Furthermore, a seven-SNP-based classifier was designed based on the seven SNPs that correlated to WDR27, UMAD1, TENM2, LINC02463, KDM4C, FGD4, and FAM71A. It had better predictive accuracy than clinicopathological risk variables on the survival of NKTCL patients. The combined application of the seven-SNP-based classifier and clinicopathological risk factor should be more accurate for predicting the prognosis of NKTCL patients[91].

    All the above research provides new insights for the tumorigenesis and development of NKTCL and reveals the significance of inflammation and immune regulation through the IL18/IL-18RAP axis and antigen presentation involving HLA-DRB1. The relevant content is summarized in Table 5. The above implicated guiding significance for the risk stratification of NKTCL patients and clinical intervention. It could be combined with other genetic risk factors or prognostic models to help identify high-risk populations for targeted prevention.

    Table 5

    Crucial immune checkpoint and risk alleles and their potential significance to the pathogenesis and treatment of NKTCL

    The alterations of human geneticsPotential hallmark/signaling pathwaysRole in pathogenic mechanism of lymphomaRef.Potential treatment significanceRef.
    Immune evasionPD-1/PD-L1The combination of PD-1 and PD-L1 is one of the most important pathways for tumors to escape immune surveillanceIwai et al.[80]PD-1/PD-L1 blockade therapies applied to NKTCL have been developed or are ongoing, and there are a few promising resultsKwong et al.[85]
    Li et al.[86]
    Shen et al.[89]
    Lim et al.[87]
    Kim et al.[88]
    HLA risk allelesrs9277378Exhibits the strong association with susceptibility of NKTCLLi et al.[15]Susceptible population screening and disease risk stratificationN/A
    rs13015714Located at the IL18RAP region and involved in inflammation and immune regulationLin et al.[16]Identifying high risk population for targeted preventionN/A
    rs9271588Located at the HLA-DRB1 region and involved in antigen presentationLin et al.[16]Identifying the high-risk population for targeted preventionN/A

    THE VARIATIONS OF EBV GENOME

    Epstein-Barr virus (EBV) is a widespread human herpes virus that has infected more than 90% of population in a lifetime[92]. EBV infection is believed to be associated with various human cancers such as nasopharyngeal carcinoma, Burkitt’s lymphoma, Hodgkin’s lymphoma, gastric cancer, DLBCL, NKTCL, etc.[92]. The virus expresses six Epstein-Barr nuclear antigens (EBNAs 1, 2, 3A, 3B, and 3C and EBNA leader protein), latent membrane proteins (LMP1 and LMP2), non-coding EBV-encoded RNAs (EBER1 and EBER2), and viral microRNA[93]. The virus presents a type II latent pattern with the episomal form (EBNA1+/LMP-1+ and EBNA-2) in the host body[94,95]. LMP1 is one of the main oncogenes encoded by EBV that is of significance for EBV-mediated B-cell immortalization[96]. EBNA1 makes a difference in virus replication and the maintenance of episomal form in the latent state and promotes the malignant transformation of B cells[97].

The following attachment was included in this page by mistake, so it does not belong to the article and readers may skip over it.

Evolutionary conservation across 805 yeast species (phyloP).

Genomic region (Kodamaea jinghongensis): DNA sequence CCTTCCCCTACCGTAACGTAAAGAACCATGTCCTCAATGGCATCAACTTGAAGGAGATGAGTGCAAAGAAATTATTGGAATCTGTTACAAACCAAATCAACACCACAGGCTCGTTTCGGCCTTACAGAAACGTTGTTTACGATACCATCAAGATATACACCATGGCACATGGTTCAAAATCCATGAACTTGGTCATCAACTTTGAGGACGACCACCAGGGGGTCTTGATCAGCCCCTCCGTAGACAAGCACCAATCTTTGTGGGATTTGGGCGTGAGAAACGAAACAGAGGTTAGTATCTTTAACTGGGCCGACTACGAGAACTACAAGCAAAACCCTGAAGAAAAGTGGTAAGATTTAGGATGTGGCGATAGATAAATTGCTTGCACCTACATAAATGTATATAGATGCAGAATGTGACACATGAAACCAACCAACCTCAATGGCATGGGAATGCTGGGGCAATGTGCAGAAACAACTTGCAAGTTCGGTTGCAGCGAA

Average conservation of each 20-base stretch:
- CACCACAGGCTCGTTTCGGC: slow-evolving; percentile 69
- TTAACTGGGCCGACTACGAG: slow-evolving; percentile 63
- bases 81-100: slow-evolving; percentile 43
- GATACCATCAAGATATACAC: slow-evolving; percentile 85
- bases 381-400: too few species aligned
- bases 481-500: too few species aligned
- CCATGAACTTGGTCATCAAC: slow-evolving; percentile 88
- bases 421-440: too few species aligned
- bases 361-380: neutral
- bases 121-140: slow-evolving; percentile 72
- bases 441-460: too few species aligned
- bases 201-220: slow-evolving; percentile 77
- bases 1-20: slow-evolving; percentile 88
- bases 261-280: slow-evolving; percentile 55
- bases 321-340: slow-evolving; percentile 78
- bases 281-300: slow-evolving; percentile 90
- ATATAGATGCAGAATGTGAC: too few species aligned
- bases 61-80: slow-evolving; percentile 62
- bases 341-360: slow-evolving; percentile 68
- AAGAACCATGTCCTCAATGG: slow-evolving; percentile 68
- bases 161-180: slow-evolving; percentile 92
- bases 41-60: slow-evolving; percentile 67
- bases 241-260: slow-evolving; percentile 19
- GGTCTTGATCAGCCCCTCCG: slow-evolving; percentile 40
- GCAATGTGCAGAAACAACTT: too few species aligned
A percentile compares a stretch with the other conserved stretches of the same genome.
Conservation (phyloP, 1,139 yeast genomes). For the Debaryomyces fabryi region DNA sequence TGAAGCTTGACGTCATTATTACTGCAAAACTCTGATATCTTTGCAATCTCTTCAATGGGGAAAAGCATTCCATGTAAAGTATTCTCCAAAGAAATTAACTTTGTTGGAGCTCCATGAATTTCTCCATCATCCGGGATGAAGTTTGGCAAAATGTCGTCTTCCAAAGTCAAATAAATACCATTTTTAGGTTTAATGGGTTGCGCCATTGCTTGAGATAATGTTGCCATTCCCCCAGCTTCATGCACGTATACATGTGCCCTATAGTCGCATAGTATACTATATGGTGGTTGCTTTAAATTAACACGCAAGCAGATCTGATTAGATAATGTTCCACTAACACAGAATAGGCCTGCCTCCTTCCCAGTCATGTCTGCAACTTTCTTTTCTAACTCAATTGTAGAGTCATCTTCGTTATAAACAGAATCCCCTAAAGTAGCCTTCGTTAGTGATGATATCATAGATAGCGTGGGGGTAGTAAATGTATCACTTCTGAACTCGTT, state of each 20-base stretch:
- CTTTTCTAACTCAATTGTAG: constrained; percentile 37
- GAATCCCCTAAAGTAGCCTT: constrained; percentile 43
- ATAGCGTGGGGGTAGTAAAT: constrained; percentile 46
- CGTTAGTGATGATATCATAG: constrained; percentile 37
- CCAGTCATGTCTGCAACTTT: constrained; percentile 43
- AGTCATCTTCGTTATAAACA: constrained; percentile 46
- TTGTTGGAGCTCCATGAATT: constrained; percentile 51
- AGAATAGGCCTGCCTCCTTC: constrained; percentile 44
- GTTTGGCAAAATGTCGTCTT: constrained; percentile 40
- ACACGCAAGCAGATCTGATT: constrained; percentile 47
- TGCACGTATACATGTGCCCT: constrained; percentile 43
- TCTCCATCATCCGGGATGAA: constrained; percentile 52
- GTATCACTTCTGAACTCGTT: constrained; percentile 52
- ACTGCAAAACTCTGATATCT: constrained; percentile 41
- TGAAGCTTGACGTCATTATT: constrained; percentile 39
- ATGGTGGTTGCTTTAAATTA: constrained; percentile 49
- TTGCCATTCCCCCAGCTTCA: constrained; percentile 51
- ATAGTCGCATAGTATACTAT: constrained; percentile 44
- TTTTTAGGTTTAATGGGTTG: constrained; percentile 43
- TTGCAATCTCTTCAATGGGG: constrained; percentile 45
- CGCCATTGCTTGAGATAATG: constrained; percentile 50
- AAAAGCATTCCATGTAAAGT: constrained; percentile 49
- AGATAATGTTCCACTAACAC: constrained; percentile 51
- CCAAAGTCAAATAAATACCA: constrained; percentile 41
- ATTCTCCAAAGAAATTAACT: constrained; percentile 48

Structural variation of EBV genome

    There are common intragenic EBV deletions (73-49,847 bp) detected in NKTCL (10/23), EBV-positive DLBCL (10/14), and other malignancies (2/7)[98]. Sanger sequencing revealed that LMP1 gene contained a 30 bp deletion, which may be related to the poor prognosis of NKTCL patients[99]. Analyzing the EBV genome and transcriptome derived from NKTCL, in addition to the 30 bp deletion in LMP1, small deletions in BARTs, EBNA2, EBNA3s, BLLF1/2, and other regions were also detected, which disclosed the heterogeneity in EBV cloning in NKTCL patients[17]. Interestingly, this study also clarified an insertion of EBV fragments into the human nonhomologous end-joining 1 (NHEJ1) gene region, which may lead to changes in the expression and function of NHEJ1. The NHEJ1 gene is vital in repairing DNA damage and maintaining genome stability[100]. Thus, integration of the EBV genome and human genome might have crucial impact on the pathogenesis and development of NKTCL. The molecular mechanism of this integration affecting NKTCL tumorigenesis and whether the integration indeed contributes to clinical treatment of NKTCL need to be explored in further research.

    Lytic genes